Bring me Back Bags
When I first saw on Facebook that Hampstead Norreys Community Shop was looking for ways to replace plastic carrier bags, I thought I’d do some research. They still found that customers were happy to pay the 5p plastic bag charge if they had no alternative means to take their shopping home.
I found out about a scheme to make simple cotton tote bags from recycled duvet covers, curtains and any other scrap material. It sounded such a brilliant idea. To make reusable bags from recycled fabric and to encourage the shop’s customers to ditch the plastic carrier bag for good. A way to use my sewing skills and recycle all that unwanted fabric. I had been planning to take a huge bag of duvet covers to the charity shop and I also have boxes & boxes of scrap material.
I offered to make a few bags for Lesley and she invited me to come for a chat.
I had not been to the shop before, although my husband occasionally stopped off on his way to work. I arrived at the shop and must admit I was a little bit daunted when I discovered I was up in front of the Sustainability Group Committee. Lesley introduced me to Vanessa & Mary, 2 fellow members of the Hampstead Norreys Sustainability Group.
The shop is set within the courtyard of Manor Farm with its beautifully restored barns which are now available to rent as holiday homes. The shop was built in 2011 and has since been extended to include a cafe and outdoor seating area.
Walking into the shop, I was greeted with such a welcoming and friendly atmosphere. It was busy and full of lively chatter. I live in a small village where there is no shop. The only meeting places are the one pub, the social club or the Church.
Set up in the corner of the cafe, we began to discuss how we could proceed. I’d brought various examples of bags which I’d made. We decided to set up our very own Sewing Bee to make some simple fabric bags the Hampstead Norreys shop can use to replace any kind of disposable bag, be it plastic or paper. The aim with these bags would be that people would return them to the shop – basically community reusable bags. And so the concept of Bring Me Back bags was born.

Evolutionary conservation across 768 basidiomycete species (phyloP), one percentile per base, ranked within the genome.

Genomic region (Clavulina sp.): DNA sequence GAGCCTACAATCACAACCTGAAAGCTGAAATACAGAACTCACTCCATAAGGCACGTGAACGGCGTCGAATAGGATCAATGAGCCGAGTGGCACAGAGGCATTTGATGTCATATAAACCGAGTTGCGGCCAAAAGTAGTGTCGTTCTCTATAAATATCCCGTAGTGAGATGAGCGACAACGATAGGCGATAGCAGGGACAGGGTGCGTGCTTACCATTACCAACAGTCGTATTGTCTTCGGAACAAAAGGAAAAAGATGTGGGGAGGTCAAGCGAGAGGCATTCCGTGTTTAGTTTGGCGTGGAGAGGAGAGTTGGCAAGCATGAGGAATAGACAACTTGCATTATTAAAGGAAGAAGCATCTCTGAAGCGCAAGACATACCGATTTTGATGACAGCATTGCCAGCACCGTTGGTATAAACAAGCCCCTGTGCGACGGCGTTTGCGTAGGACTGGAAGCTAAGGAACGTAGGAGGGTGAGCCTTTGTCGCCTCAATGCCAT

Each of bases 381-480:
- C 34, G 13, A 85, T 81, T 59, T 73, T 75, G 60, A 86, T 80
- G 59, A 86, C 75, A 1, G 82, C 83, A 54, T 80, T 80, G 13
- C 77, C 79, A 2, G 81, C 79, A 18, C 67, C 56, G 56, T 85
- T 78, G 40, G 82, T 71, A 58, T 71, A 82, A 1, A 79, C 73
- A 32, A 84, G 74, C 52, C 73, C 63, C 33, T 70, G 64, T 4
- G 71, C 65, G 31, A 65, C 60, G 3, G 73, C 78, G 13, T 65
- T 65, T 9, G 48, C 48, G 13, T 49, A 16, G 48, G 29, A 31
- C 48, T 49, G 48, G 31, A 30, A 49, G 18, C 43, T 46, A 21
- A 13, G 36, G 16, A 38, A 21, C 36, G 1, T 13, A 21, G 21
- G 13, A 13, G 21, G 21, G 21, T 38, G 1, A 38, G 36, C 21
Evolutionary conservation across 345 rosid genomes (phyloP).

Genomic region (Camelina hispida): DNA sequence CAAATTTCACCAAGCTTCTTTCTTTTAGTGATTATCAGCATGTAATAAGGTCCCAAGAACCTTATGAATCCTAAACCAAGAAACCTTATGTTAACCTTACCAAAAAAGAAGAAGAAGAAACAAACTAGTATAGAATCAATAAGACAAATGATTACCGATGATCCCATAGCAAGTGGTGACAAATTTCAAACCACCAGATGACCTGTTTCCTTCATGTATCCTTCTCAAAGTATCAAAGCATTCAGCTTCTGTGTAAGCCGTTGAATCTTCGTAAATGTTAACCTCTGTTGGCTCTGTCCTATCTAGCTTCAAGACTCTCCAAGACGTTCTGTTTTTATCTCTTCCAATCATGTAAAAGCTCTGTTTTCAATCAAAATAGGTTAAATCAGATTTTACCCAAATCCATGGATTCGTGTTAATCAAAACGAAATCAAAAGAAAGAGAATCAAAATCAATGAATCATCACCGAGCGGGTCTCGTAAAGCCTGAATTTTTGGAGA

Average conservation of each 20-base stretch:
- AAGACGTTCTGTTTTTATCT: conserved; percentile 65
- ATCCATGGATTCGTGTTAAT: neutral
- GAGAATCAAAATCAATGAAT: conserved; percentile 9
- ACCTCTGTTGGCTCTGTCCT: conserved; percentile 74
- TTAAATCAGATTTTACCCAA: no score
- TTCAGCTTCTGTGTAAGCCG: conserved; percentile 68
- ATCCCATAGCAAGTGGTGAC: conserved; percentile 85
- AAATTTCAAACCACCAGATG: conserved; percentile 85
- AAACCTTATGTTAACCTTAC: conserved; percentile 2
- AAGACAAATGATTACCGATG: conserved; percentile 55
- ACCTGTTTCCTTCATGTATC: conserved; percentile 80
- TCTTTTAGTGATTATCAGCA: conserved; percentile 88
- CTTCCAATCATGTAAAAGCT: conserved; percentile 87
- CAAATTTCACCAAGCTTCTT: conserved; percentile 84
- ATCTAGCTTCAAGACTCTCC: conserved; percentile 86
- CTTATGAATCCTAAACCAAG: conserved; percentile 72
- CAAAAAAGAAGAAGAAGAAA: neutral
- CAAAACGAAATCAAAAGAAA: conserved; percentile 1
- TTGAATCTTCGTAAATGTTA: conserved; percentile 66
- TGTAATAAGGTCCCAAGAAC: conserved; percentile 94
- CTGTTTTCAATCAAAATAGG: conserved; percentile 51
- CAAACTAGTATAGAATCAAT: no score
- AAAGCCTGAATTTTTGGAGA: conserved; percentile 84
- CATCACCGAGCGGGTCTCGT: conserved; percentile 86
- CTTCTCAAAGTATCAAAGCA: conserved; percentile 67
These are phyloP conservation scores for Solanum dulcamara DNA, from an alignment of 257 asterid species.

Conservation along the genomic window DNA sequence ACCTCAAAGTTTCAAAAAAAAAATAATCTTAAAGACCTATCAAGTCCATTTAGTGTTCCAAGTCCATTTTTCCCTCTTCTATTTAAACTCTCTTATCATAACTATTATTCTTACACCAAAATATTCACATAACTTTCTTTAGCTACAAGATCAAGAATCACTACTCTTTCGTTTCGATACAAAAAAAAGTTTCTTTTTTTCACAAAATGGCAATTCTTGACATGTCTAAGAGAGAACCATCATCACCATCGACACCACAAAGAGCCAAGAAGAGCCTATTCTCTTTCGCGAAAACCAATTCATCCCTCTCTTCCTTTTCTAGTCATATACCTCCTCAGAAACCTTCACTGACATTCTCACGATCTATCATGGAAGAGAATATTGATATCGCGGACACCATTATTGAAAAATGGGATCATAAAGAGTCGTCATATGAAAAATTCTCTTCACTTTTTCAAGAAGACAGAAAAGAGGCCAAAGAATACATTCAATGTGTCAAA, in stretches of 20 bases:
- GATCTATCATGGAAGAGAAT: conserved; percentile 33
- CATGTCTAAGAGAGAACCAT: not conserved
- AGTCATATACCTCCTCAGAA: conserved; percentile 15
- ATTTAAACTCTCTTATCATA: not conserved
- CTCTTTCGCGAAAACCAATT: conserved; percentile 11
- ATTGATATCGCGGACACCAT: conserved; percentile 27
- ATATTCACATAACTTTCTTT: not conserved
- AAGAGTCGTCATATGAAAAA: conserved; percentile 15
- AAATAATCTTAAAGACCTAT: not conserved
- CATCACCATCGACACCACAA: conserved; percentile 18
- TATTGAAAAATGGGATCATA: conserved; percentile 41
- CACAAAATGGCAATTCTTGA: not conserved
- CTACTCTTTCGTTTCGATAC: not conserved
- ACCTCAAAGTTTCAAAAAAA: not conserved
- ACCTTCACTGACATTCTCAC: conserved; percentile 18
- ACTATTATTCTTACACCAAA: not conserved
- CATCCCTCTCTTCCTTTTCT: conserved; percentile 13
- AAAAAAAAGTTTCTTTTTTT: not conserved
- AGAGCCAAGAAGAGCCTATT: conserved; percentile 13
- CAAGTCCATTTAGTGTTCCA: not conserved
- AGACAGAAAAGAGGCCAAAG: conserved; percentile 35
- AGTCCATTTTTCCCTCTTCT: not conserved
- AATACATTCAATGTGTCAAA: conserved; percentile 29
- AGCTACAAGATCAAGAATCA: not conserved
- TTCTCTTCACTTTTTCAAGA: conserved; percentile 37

We needed to find somewhere where we could meet up and all make the bags. We weren’t too keen on hiring a village hall as that would cost money. Looking around us, someone suggested why not use the cafe, we could meet in the evening after it had closed. There was a nice long table we could use for cutting and some smaller tables where we could set up our sewing machines. We checked there were plenty of electrical sockets. “And there’s cake!” Sadly I was told that I couldn’t help myself to cake when the cafe was shut.
As a couple was leaving the cafe, the lady came over and apologised for overhearing, but she loved sewing. She asked if she could join our group, so now we had recruited Karen.
Lesley asked me what I would get out of the project and I think I am looking forward to sitting having a chat to new people whilst sewing and helping to reduce the use of plastic.
We wanted to create our own logo and somehow transfer it onto the bags. I’d looked at various options. Screen printing was one, but it all seemed quite costly to set up. Iron on transfers also would be costly.
Vanessa offered to come up with some design options for a logo and I’d look at transfer methods.
We decided to set up a trial workshop to see how we got on. To my delight, Vanessa offered to bring cake!
Many years ago I used to do stencilling and would cut all my own stencils. Vanessa produced a very simple, but effective logo which was easy enough to replicate in a stencil. With a 2-colour design and some fabric paint, it was very easy to run off a whole batch of patches. We then just needed to add the lettering. I had a printing set, but that seemed too lengthy a process. I finally decided to transfer the lettering just with a fabric pen and a light box. My daughter had used a light box at school for her A level textiles. I discovered that I could make a very effective DIY box out of a plastic storage box with a lid and a set of Christmas fairy lights.
There’s even a children’s version.
A really exciting idea and a lovely way to gather as a community, for our community,
doing something we enjoy.